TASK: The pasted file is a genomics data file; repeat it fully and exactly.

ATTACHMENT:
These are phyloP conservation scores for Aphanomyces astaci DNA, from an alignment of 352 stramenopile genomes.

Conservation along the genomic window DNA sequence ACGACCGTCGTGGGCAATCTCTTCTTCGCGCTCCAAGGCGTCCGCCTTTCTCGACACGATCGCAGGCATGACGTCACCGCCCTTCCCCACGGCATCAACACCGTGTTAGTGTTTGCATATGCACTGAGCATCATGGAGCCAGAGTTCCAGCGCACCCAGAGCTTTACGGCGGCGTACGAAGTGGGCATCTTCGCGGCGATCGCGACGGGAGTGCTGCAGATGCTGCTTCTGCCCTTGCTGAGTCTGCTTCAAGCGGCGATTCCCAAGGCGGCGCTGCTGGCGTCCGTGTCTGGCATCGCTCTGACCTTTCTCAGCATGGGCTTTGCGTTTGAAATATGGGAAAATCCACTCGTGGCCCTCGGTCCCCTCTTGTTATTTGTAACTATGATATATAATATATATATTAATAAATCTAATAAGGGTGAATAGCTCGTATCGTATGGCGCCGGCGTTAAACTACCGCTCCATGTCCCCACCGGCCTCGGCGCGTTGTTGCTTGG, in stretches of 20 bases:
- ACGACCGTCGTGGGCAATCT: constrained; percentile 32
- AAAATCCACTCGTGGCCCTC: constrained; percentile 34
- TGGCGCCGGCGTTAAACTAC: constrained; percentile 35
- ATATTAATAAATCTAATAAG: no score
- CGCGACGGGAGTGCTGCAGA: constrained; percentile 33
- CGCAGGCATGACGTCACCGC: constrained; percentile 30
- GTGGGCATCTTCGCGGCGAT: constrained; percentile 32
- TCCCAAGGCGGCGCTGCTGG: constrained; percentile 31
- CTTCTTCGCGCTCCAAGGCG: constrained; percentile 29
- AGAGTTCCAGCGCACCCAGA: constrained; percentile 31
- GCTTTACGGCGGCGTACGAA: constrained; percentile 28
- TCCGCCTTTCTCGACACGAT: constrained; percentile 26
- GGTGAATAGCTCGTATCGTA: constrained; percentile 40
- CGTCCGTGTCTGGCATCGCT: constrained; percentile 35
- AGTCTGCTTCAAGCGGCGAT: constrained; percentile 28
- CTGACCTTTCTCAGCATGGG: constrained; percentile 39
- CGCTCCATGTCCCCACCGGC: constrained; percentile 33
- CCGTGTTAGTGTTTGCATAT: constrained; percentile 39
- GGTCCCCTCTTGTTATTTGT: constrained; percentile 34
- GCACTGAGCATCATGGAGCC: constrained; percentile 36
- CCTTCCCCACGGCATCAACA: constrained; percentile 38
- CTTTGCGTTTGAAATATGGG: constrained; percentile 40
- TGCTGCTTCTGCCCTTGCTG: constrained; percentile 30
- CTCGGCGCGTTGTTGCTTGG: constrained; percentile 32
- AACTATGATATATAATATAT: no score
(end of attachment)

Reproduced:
These are phyloP conservation scores for Aphanomyces astaci DNA, from an alignment of 352 stramenopile genomes.

Conservation along the genomic window DNA sequence ACGACCGTCGTGGGCAATCTCTTCTTCGCGCTCCAAGGCGTCCGCCTTTCTCGACACGATCGCAGGCATGACGTCACCGCCCTTCCCCACGGCATCAACACCGTGTTAGTGTTTGCATATGCACTGAGCATCATGGAGCCAGAGTTCCAGCGCACCCAGAGCTTTACGGCGGCGTACGAAGTGGGCATCTTCGCGGCGATCGCGACGGGAGTGCTGCAGATGCTGCTTCTGCCCTTGCTGAGTCTGCTTCAAGCGGCGATTCCCAAGGCGGCGCTGCTGGCGTCCGTGTCTGGCATCGCTCTGACCTTTCTCAGCATGGGCTTTGCGTTTGAAATATGGGAAAATCCACTCGTGGCCCTCGGTCCCCTCTTGTTATTTGTAACTATGATATATAATATATATATTAATAAATCTAATAAGGGTGAATAGCTCGTATCGTATGGCGCCGGCGTTAAACTACCGCTCCATGTCCCCACCGGCCTCGGCGCGTTGTTGCTTGG, in stretches of 20 bases:
- ACGACCGTCGTGGGCAATCT: constrained; percentile 32
- AAAATCCACTCGTGGCCCTC: constrained; percentile 34
- TGGCGCCGGCGTTAAACTAC: constrained; percentile 35
- ATATTAATAAATCTAATAAG: no score
- CGCGACGGGAGTGCTGCAGA: constrained; percentile 33
- CGCAGGCATGACGTCACCGC: constrained; percentile 30
- GTGGGCATCTTCGCGGCGAT: constrained; percentile 32
- TCCCAAGGCGGCGCTGCTGG: constrained; percentile 31
- CTTCTTCGCGCTCCAAGGCG: constrained; percentile 29
- AGAGTTCCAGCGCACCCAGA: constrained; percentile 31
- GCTTTACGGCGGCGTACGAA: constrained; percentile 28
- TCCGCCTTTCTCGACACGAT: constrained; percentile 26
- GGTGAATAGCTCGTATCGTA: constrained; percentile 40
- CGTCCGTGTCTGGCATCGCT: constrained; percentile 35
- AGTCTGCTTCAAGCGGCGAT: constrained; percentile 28
- CTGACCTTTCTCAGCATGGG: constrained; percentile 39
- CGCTCCATGTCCCCACCGGC: constrained; percentile 33
- CCGTGTTAGTGTTTGCATAT: constrained; percentile 39
- GGTCCCCTCTTGTTATTTGT: constrained; percentile 34
- GCACTGAGCATCATGGAGCC: constrained; percentile 36
- CCTTCCCCACGGCATCAACA: constrained; percentile 38
- CTTTGCGTTTGAAATATGGG: constrained; percentile 40
- TGCTGCTTCTGCCCTTGCTG: constrained; percentile 30
- CTCGGCGCGTTGTTGCTTGG: constrained; percentile 32
- AACTATGATATATAATATAT: no score